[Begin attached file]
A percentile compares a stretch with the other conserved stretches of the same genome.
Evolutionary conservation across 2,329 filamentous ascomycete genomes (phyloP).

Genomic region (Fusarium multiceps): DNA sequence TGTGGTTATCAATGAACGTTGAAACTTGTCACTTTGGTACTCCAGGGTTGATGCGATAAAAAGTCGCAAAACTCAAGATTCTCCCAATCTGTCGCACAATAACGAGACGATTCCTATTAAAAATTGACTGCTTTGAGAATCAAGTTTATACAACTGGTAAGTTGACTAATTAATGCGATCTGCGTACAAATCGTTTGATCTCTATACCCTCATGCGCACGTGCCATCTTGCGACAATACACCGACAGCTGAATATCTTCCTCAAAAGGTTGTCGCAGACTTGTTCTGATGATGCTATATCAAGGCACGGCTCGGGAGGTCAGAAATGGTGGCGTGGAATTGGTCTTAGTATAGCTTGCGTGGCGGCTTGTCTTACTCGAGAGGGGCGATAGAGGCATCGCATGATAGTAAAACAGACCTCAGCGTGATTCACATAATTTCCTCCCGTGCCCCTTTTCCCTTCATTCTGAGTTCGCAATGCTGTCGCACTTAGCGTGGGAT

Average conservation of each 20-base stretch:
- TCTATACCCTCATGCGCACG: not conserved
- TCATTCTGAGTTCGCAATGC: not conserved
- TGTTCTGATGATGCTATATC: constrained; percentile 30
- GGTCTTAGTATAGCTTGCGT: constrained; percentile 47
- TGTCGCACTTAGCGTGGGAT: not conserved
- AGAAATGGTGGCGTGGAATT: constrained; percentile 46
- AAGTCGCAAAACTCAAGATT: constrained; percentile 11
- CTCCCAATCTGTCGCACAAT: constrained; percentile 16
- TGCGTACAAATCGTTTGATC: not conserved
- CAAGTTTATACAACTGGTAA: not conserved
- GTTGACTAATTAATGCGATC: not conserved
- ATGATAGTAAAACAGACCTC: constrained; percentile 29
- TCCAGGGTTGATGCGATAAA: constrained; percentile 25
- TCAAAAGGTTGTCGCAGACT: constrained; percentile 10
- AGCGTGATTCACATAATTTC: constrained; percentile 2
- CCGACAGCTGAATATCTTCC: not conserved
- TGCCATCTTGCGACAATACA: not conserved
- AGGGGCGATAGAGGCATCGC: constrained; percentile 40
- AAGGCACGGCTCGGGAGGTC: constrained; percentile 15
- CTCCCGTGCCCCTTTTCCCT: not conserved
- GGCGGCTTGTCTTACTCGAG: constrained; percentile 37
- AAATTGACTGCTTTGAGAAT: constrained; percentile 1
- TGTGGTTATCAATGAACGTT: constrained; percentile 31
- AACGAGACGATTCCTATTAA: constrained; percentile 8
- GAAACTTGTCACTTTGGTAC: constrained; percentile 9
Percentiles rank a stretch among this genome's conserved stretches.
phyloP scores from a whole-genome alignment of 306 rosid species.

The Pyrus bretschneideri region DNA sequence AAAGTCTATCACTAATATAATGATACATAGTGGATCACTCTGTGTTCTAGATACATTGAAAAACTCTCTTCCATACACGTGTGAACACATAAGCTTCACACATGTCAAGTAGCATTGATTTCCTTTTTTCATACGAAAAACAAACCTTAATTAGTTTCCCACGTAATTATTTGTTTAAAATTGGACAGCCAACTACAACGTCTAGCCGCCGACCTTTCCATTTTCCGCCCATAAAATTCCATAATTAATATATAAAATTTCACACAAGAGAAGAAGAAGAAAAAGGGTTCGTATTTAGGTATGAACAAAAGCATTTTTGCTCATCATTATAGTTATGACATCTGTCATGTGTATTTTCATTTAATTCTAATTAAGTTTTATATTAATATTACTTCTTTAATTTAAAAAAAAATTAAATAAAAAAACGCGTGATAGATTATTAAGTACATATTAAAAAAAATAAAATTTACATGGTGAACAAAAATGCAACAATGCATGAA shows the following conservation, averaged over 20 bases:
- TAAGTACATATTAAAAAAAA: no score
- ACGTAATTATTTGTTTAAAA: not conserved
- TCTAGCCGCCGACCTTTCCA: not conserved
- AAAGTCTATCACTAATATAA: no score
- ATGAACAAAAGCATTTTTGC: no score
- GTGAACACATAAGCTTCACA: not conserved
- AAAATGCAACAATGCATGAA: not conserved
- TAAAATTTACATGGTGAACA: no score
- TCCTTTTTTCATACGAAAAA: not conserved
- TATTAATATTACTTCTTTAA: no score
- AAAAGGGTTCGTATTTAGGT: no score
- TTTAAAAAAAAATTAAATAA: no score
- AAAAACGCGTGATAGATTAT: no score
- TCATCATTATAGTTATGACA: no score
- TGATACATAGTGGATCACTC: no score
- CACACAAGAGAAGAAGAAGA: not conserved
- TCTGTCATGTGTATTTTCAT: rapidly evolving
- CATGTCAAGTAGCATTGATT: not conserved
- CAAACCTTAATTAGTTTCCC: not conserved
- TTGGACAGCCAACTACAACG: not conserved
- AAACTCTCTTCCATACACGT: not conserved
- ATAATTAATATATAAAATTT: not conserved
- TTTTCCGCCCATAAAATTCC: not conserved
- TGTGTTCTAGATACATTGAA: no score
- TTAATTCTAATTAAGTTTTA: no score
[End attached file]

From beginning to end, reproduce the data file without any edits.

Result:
A percentile compares a stretch with the other conserved stretches of the same genome.
Evolutionary conservation across 2,329 filamentous ascomycete genomes (phyloP).

Genomic region (Fusarium multiceps): DNA sequence TGTGGTTATCAATGAACGTTGAAACTTGTCACTTTGGTACTCCAGGGTTGATGCGATAAAAAGTCGCAAAACTCAAGATTCTCCCAATCTGTCGCACAATAACGAGACGATTCCTATTAAAAATTGACTGCTTTGAGAATCAAGTTTATACAACTGGTAAGTTGACTAATTAATGCGATCTGCGTACAAATCGTTTGATCTCTATACCCTCATGCGCACGTGCCATCTTGCGACAATACACCGACAGCTGAATATCTTCCTCAAAAGGTTGTCGCAGACTTGTTCTGATGATGCTATATCAAGGCACGGCTCGGGAGGTCAGAAATGGTGGCGTGGAATTGGTCTTAGTATAGCTTGCGTGGCGGCTTGTCTTACTCGAGAGGGGCGATAGAGGCATCGCATGATAGTAAAACAGACCTCAGCGTGATTCACATAATTTCCTCCCGTGCCCCTTTTCCCTTCATTCTGAGTTCGCAATGCTGTCGCACTTAGCGTGGGAT

Average conservation of each 20-base stretch:
- TCTATACCCTCATGCGCACG: not conserved
- TCATTCTGAGTTCGCAATGC: not conserved
- TGTTCTGATGATGCTATATC: constrained; percentile 30
- GGTCTTAGTATAGCTTGCGT: constrained; percentile 47
- TGTCGCACTTAGCGTGGGAT: not conserved
- AGAAATGGTGGCGTGGAATT: constrained; percentile 46
- AAGTCGCAAAACTCAAGATT: constrained; percentile 11
- CTCCCAATCTGTCGCACAAT: constrained; percentile 16
- TGCGTACAAATCGTTTGATC: not conserved
- CAAGTTTATACAACTGGTAA: not conserved
- GTTGACTAATTAATGCGATC: not conserved
- ATGATAGTAAAACAGACCTC: constrained; percentile 29
- TCCAGGGTTGATGCGATAAA: constrained; percentile 25
- TCAAAAGGTTGTCGCAGACT: constrained; percentile 10
- AGCGTGATTCACATAATTTC: constrained; percentile 2
- CCGACAGCTGAATATCTTCC: not conserved
- TGCCATCTTGCGACAATACA: not conserved
- AGGGGCGATAGAGGCATCGC: constrained; percentile 40
- AAGGCACGGCTCGGGAGGTC: constrained; percentile 15
- CTCCCGTGCCCCTTTTCCCT: not conserved
- GGCGGCTTGTCTTACTCGAG: constrained; percentile 37
- AAATTGACTGCTTTGAGAAT: constrained; percentile 1
- TGTGGTTATCAATGAACGTT: constrained; percentile 31
- AACGAGACGATTCCTATTAA: constrained; percentile 8
- GAAACTTGTCACTTTGGTAC: constrained; percentile 9
Percentiles rank a stretch among this genome's conserved stretches.
phyloP scores from a whole-genome alignment of 306 rosid species.

The Pyrus bretschneideri region DNA sequence AAAGTCTATCACTAATATAATGATACATAGTGGATCACTCTGTGTTCTAGATACATTGAAAAACTCTCTTCCATACACGTGTGAACACATAAGCTTCACACATGTCAAGTAGCATTGATTTCCTTTTTTCATACGAAAAACAAACCTTAATTAGTTTCCCACGTAATTATTTGTTTAAAATTGGACAGCCAACTACAACGTCTAGCCGCCGACCTTTCCATTTTCCGCCCATAAAATTCCATAATTAATATATAAAATTTCACACAAGAGAAGAAGAAGAAAAAGGGTTCGTATTTAGGTATGAACAAAAGCATTTTTGCTCATCATTATAGTTATGACATCTGTCATGTGTATTTTCATTTAATTCTAATTAAGTTTTATATTAATATTACTTCTTTAATTTAAAAAAAAATTAAATAAAAAAACGCGTGATAGATTATTAAGTACATATTAAAAAAAATAAAATTTACATGGTGAACAAAAATGCAACAATGCATGAA shows the following conservation, averaged over 20 bases:
- TAAGTACATATTAAAAAAAA: no score
- ACGTAATTATTTGTTTAAAA: not conserved
- TCTAGCCGCCGACCTTTCCA: not conserved
- AAAGTCTATCACTAATATAA: no score
- ATGAACAAAAGCATTTTTGC: no score
- GTGAACACATAAGCTTCACA: not conserved
- AAAATGCAACAATGCATGAA: not conserved
- TAAAATTTACATGGTGAACA: no score
- TCCTTTTTTCATACGAAAAA: not conserved
- TATTAATATTACTTCTTTAA: no score
- AAAAGGGTTCGTATTTAGGT: no score
- TTTAAAAAAAAATTAAATAA: no score
- AAAAACGCGTGATAGATTAT: no score
- TCATCATTATAGTTATGACA: no score
- TGATACATAGTGGATCACTC: no score
- CACACAAGAGAAGAAGAAGA: not conserved
- TCTGTCATGTGTATTTTCAT: rapidly evolving
- CATGTCAAGTAGCATTGATT: not conserved
- CAAACCTTAATTAGTTTCCC: not conserved
- TTGGACAGCCAACTACAACG: not conserved
- AAACTCTCTTCCATACACGT: not conserved
- ATAATTAATATATAAAATTT: not conserved
- TTTTCCGCCCATAAAATTCC: not conserved
- TGTGTTCTAGATACATTGAA: no score
- TTAATTCTAATTAAGTTTTA: no score